It’s funny how heartache can lift one’s spirits.
Then again, if that heartache is contained in a newly released album consisting exclusively of your songs, well, that explains a lot.
That’s the case with Greenport-based country music songwriter Hugh Prestwood. An album of 15 of Mr. Prestwood’s songs, written over the course of the past 30 years, was released Aug. 14. The unusual match of a British singer, Rumer, and Mr. Prestwood’s skill for tapping into human emotion, came together in “Nashville Tears.”
“I think it’s one of the best things that’s ever happened to my career,” Mr. Prestwood, 78, told The Suffolk Times in an interview.
And that’s saying something. Mr. Prestwood made a name for himself with a multitude of honors and awards. Most notably, he was inducted into the Nashville Songwriters Hall of Fame in 2006. He won BMI Country Song of the Year for “Hard Rock Bottom of Your Heart” and a Nashville Songwriters Association Song of the Year award for “The Song Remembers When.” His first No. 1 country hit came in 1983 when Crystal Gayle recorded “The Sound of Goodbye.” It was nominated for a Grammy.
Judy Collins, Randy Travis and Trisha Yearwood are among the artists Mr. Prestwood has worked with, but he had never heard of Rumer before this project. As it turned out, the Nashville outsider’s voice was just right for Mr. Prestwood’s music.
The original idea for an album of sad songs emanating from Nashville was simplified when album producer Fred Mollin sent Rumer one of Mr. Prestwood’s songs, “Oklahoma Stray.” She liked what she heard. A new plan was devised for the album to be entirely devoted to a collection of Mr. Prestwood’s songs. Mr. Prestwood said the album is a good representation of his work.
“I think it’s a masterpiece,” Mr. Mollin said of the finished product in a phone interview.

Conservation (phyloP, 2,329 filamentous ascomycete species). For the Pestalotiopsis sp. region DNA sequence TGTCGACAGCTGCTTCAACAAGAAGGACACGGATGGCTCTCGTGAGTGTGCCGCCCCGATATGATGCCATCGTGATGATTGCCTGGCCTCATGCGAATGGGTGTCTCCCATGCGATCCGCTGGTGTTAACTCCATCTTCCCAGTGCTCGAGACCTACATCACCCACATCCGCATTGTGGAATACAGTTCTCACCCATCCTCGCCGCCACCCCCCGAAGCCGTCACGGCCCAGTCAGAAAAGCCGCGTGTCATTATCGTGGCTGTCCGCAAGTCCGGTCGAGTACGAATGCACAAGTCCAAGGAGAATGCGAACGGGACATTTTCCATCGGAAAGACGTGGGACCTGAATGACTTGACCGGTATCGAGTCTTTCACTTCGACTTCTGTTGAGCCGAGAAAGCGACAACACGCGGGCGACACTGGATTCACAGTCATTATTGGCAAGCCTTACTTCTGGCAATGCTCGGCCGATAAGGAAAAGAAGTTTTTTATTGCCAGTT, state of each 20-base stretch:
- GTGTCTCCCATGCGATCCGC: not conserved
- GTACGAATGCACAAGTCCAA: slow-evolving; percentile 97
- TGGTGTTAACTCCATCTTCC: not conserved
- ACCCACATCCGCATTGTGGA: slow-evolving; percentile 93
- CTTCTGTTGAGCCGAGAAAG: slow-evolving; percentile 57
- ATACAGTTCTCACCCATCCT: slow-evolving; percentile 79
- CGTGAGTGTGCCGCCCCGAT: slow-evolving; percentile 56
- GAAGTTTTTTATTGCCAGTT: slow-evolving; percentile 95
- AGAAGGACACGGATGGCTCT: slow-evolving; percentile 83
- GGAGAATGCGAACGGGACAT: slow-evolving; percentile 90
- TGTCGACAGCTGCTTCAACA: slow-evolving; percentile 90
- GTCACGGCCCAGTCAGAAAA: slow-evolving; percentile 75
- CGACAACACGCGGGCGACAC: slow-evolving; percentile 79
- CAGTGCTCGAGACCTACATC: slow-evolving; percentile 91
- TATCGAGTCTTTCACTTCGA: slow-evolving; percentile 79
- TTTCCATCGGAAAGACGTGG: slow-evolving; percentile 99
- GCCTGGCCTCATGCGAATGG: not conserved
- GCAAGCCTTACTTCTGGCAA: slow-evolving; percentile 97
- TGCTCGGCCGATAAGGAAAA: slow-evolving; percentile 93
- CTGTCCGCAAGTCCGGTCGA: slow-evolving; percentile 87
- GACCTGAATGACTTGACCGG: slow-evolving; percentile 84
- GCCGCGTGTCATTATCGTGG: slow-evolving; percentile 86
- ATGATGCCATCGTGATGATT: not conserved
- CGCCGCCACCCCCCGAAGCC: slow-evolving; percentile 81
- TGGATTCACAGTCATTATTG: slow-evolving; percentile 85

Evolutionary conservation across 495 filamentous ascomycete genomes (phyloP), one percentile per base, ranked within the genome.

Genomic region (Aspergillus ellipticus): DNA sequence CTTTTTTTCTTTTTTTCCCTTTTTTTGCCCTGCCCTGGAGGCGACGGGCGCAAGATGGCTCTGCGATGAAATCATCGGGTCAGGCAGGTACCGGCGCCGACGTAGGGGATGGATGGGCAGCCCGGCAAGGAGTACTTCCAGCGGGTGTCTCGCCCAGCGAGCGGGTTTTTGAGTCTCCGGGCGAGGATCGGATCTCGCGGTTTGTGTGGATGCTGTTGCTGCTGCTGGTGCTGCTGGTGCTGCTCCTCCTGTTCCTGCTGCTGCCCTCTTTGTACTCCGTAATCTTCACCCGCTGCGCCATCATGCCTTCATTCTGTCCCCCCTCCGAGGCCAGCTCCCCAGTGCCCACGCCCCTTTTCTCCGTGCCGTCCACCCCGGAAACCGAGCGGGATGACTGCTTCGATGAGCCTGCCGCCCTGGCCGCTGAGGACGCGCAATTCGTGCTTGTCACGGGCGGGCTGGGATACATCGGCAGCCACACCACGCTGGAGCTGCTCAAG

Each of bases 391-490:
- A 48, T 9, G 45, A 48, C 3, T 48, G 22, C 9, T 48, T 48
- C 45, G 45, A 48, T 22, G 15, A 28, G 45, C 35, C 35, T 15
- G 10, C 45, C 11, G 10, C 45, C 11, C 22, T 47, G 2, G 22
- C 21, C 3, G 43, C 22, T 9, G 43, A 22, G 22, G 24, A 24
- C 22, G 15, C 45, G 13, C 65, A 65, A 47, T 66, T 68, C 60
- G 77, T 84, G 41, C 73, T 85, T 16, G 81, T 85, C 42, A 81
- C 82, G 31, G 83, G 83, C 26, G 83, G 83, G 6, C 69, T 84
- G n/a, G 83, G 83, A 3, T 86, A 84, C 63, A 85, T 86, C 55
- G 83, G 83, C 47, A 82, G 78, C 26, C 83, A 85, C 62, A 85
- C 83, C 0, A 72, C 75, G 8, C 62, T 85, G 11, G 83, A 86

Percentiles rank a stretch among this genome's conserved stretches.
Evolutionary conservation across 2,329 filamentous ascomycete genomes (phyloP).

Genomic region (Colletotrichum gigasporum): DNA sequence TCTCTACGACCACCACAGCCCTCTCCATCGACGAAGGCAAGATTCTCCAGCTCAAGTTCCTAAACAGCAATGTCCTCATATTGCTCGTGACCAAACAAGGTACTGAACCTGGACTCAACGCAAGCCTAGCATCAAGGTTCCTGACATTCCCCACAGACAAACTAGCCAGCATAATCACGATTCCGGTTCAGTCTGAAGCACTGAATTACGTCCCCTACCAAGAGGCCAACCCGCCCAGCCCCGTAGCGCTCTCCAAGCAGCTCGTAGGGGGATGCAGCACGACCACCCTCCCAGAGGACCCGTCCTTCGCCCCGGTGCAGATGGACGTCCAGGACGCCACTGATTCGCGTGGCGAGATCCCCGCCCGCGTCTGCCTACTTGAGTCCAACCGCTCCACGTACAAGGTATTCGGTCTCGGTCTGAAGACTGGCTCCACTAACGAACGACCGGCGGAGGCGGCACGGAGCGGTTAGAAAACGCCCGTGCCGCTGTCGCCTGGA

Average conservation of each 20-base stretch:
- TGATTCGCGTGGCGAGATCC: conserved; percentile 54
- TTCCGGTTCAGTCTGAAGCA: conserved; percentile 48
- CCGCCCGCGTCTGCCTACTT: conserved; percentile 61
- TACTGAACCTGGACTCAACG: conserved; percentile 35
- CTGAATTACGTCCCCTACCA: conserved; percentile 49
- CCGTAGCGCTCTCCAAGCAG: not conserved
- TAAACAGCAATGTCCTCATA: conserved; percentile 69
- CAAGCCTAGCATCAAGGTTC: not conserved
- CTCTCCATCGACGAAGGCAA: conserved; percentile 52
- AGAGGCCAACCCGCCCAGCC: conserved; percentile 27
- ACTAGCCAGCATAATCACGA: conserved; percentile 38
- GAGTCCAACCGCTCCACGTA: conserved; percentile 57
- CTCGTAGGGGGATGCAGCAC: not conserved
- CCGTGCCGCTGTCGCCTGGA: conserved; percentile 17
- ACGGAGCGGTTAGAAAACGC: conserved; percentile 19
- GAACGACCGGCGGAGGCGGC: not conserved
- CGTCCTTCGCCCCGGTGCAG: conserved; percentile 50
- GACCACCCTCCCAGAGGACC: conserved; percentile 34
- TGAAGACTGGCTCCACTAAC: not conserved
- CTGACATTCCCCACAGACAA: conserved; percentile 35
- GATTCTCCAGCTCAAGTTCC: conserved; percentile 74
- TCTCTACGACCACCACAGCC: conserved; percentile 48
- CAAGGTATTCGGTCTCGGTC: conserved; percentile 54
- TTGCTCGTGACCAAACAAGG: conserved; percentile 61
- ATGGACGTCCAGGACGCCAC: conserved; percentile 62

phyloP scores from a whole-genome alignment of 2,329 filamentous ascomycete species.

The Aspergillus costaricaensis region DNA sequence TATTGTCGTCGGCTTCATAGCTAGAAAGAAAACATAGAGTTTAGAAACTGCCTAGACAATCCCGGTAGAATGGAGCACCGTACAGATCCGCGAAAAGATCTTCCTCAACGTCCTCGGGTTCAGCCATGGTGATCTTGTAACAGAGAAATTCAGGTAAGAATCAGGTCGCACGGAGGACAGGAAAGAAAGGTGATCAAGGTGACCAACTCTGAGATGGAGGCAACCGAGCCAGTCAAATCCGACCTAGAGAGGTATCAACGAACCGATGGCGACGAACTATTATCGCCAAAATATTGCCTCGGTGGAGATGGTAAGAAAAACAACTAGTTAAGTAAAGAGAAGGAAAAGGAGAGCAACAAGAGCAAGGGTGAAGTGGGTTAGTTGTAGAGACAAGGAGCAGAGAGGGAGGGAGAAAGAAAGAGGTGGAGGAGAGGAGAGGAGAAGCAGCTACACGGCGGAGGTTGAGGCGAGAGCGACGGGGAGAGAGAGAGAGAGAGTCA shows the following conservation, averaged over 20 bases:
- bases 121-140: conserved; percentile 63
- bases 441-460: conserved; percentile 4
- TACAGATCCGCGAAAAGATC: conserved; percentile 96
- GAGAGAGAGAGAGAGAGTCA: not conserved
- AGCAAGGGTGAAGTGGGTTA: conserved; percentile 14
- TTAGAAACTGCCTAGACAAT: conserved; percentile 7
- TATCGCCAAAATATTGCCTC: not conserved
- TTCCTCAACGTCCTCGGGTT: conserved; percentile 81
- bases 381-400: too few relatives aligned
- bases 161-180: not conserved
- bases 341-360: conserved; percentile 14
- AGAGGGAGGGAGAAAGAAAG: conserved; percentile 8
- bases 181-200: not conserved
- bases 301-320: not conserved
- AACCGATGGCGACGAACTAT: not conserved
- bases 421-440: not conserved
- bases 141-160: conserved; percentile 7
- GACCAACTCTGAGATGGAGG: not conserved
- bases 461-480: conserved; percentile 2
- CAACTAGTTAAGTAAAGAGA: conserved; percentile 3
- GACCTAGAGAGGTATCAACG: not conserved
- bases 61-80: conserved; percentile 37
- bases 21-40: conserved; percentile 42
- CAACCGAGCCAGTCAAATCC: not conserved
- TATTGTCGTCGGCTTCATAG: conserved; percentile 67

Mr. Prestwood, born in El Paso, Texas, said he was 5 or 6 when he heard a song on the radio that impacted him. “I was so moved by it I almost couldn’t sleep,” he said.
Mr. Prestwood didn’t begin writing songs until he was in his mid-20s. He moved to Greenport, of all places, in 1983 to pursue his country music career. “I had never met another songwriter,” he said. “I was mostly self-taught.”
Mr. Prestwood said he visits Nashville several times a year, but remains in Greenport because he likes the village, which offers a conducive songwriting environment for him. Unlike in Nashville, where writers often collaborate on songs, Mr. Prestwood works alone. He takes his time, writing about one song a month (he estimates he has written 400 songs in his career). It has been theorized that Mr. Prestwood’s songwriting has a distinctive nature because he does it away from Nashville.
“The music comes easy, very easy,” he said. “It’s the lyrics. I always say the lyrics are like me trying to do a New York Times crossword puzzle.”
What is Mr. Prestwood driving for when he writes music?
“I’m trying to move myself because I want to turn myself on,” he said, adding: “I used to say that every year or maybe longer sometimes, I’d hear a song that would just kill me that someone else wrote. So my goal is to do that myself. I’m going to write a song that just kills me myself.”
Mr. Mollin, who is based in Nashville and hails from Merrick, has been a fan of Mr. Prestwood’s work for years.
“I’m a song person,” Mr. Mollin said. “I’m a writer as well as an arranger and a producer, and I’ve been around great songwriters all my life, and that’s one of the joys of my life, and I think what Hugh writes and how he writes is really in the same vein as the great songwriters who aren’t in the country world.”
Reviews of “Nashville Tears” have been rich in high praise. The album debuted on the Billboard country chart at No. 23, said Mr. Prestwood.
“The combination of Rumer’s crystalline voice and Hugh Prestwood’s songs results in some breathtaking, deeply moving music,” The Associated Press wrote.
Could this album garner some awards?
“That would be wonderful,” Mr. Mollin said, “but listen, we made the album because once you start working with Rumer, it’s all about the art and it’s never about the commerce. Although it would be nice to make money, we are all about making art, and that’s the truth.”
Mr. Prestwood said: “It’s really kind of a throwback record, certainly not what country sounds like now. I’m really delighted with the reaction it’s getting. I have no idea what will ultimately transpire, but boy, I think it’s really something I’m really proud of.”
Hardly sad stuff, after all.